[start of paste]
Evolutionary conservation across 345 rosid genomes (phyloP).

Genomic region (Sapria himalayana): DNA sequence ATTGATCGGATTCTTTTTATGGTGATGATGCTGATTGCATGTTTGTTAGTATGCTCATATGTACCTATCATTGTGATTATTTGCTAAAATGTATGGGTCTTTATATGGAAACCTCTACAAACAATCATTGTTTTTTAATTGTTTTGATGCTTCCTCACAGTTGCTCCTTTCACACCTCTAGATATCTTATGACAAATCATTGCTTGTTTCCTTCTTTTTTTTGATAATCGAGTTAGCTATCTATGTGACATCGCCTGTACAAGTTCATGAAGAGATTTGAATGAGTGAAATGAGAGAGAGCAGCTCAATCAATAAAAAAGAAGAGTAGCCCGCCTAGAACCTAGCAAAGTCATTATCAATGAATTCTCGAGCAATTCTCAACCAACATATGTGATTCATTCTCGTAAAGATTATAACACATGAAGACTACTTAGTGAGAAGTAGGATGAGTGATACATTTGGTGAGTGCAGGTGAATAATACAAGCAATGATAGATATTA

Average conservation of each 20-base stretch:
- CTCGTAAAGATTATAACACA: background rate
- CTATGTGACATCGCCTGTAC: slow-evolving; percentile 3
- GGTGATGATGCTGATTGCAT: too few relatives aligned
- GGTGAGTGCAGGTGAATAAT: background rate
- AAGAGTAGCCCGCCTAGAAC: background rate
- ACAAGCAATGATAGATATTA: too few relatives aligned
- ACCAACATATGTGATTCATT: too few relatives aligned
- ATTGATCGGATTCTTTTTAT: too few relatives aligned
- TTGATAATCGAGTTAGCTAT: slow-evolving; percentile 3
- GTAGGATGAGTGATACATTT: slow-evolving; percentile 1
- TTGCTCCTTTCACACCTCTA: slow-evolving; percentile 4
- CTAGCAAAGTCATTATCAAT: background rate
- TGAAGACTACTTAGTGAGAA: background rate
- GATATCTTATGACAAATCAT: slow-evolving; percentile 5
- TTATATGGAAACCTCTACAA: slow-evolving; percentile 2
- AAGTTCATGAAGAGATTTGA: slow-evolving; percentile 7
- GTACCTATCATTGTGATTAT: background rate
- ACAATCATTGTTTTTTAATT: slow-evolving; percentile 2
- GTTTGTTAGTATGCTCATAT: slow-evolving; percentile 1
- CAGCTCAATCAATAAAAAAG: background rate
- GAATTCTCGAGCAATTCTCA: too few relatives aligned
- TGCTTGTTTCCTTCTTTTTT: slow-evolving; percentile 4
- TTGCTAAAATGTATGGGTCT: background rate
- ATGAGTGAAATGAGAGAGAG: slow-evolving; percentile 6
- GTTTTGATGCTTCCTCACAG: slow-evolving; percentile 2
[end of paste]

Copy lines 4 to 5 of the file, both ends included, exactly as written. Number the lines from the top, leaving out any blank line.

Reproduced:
- CTCGTAAAGATTATAACACA: background rate
- CTATGTGACATCGCCTGTAC: slow-evolving; percentile 3